1. [11]
    I understand from the evidence of Mr Hall that the guardhouse will be manned and arrangements have been placed to give access to those 16 additional officers if necessary.  Mr Hall’s evidence is that a police patrol will monitor the perimeter of the Townsville Correctional Centre and a dog patrol will also be in attendance at the facility. 
  1. [12]
    I recognise from the evidence that was given that prisons are inherently dangerous places.  Incidents can and, as we heard in the evidence this evening, do occur from time to time.  Incidents may be violent and can present significant risks not only to the prison population but those charged with maintaining order within the centre.  But the test applied by the High Court in Coal and Allied Operations is that a decision maker must have some basis for his or her satisfaction over and above a generalised prediction as to the likely consequences of industrial action in question.  Whilst the evidence would reach the threshold of a generalised prediction as to the likely consequences it would not reach a point, in my view, that would satisfy the Commission as required by law.  That is, there was no basis for the satisfaction over and above what might be described as in these circumstances a generalised prediction as to the likely consequences of the proposed industrial action at the Townsville Correctional Centre.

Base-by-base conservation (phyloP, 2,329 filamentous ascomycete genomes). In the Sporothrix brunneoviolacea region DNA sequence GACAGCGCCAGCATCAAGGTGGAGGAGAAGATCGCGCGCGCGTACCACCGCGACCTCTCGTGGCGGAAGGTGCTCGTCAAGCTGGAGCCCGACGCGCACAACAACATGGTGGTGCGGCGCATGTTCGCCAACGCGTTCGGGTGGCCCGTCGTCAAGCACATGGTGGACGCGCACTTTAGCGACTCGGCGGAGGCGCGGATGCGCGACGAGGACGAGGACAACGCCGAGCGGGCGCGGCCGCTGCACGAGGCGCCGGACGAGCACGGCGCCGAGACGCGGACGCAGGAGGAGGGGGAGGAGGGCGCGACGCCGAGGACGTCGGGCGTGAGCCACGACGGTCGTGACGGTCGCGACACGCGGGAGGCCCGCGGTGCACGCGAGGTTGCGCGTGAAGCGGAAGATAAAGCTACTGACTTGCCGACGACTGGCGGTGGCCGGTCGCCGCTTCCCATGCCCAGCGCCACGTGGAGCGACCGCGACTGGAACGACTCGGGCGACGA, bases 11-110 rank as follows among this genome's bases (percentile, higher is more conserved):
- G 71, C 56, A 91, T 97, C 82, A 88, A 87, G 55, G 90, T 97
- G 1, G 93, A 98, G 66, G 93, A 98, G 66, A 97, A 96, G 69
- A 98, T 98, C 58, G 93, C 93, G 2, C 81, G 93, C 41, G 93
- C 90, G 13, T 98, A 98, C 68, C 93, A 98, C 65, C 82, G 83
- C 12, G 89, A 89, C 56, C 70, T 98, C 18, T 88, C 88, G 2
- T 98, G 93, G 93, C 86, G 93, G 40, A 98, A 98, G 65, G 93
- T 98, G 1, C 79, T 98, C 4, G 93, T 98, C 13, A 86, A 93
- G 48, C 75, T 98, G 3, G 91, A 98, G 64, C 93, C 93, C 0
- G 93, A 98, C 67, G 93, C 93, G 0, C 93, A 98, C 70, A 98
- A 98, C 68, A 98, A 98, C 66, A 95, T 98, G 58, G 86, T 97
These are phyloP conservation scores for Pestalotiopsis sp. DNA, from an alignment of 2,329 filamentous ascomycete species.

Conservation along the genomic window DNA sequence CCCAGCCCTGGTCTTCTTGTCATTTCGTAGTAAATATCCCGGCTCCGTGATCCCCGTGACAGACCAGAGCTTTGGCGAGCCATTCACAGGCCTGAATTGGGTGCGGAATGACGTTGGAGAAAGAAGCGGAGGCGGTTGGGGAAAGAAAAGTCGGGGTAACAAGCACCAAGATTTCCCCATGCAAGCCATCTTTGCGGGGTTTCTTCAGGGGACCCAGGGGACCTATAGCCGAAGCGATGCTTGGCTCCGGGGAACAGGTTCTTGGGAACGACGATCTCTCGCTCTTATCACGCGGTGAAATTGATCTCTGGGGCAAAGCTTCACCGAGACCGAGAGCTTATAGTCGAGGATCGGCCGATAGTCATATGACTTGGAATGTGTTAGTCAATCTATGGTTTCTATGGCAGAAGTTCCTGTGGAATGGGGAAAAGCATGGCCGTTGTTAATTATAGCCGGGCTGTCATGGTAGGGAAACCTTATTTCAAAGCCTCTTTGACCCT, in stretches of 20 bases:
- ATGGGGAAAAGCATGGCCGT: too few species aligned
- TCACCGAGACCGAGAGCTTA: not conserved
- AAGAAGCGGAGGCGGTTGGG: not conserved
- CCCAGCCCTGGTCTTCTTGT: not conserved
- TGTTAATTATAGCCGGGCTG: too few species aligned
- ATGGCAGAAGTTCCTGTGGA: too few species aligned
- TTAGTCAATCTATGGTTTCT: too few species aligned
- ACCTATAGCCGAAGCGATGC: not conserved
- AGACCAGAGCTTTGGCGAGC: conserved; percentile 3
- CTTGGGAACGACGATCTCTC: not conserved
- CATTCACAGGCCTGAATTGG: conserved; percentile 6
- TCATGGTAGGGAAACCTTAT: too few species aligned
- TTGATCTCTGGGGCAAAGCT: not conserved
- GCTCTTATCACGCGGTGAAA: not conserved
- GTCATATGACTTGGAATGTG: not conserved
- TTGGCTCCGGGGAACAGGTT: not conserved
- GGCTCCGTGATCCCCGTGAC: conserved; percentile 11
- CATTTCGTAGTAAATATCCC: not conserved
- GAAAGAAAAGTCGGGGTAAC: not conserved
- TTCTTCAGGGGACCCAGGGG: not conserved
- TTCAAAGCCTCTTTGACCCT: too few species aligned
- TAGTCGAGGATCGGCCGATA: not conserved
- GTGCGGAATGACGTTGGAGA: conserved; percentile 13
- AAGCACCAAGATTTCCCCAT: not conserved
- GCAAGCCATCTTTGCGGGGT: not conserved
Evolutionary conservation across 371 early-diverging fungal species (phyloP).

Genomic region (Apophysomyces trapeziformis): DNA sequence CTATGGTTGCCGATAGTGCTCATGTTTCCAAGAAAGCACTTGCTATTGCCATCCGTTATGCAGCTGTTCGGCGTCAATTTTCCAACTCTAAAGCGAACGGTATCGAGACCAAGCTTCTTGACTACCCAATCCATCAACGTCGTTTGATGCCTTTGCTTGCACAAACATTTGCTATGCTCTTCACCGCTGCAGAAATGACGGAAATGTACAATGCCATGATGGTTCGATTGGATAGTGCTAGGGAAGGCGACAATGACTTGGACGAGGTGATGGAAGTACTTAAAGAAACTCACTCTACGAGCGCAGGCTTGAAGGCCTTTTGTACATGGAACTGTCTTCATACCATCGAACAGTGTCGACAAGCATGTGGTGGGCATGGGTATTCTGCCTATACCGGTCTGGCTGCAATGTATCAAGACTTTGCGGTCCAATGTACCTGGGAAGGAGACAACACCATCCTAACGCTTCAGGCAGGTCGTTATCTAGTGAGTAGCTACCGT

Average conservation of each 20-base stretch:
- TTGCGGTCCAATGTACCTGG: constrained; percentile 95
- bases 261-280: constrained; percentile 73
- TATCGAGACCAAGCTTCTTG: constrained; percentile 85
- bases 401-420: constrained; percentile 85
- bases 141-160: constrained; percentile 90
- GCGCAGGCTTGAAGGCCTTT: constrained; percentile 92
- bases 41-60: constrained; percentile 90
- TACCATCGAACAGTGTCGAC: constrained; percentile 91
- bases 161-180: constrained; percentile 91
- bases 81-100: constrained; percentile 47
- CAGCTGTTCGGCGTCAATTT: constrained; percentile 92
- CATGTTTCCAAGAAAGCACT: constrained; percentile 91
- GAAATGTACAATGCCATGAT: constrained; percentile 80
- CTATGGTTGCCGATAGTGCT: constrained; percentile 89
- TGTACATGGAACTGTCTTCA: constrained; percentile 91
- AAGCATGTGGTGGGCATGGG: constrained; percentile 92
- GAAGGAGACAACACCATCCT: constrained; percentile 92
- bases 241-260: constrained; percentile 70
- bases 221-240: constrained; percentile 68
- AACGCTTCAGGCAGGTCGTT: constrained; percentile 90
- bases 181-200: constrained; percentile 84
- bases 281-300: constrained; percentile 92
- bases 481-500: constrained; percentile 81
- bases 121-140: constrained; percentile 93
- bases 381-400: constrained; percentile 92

1. [13]
    The evidence in my view supports the possibility of adverse consequences but not the probability of those consequences and accordingly I must find that the application should be dismissed.

Order

  1. Application dismissed

Footnotes

[1] [2000] 203 CLR 194.

[2] Ibid [28].

[3] [2009] 187 IR 119, [29].

Close

Editorial Notes

  • Published Case Name:

    State of Queensland (Queensland Corrective Services) v Together Queensland, Industrial Union of Employees

  • Shortened Case Name:

    Queensland v Together Queensland, Industrial Union of Employees

  • MNC:

    [2019] QIRC 82

  • Court:

    QIRC

  • Judge(s):

    O'Connor VP

  • Date:

    18 May 2019

Appeal Status

Please note, appeal data is presently unavailable for this judgment. This judgment may have been the subject of an appeal.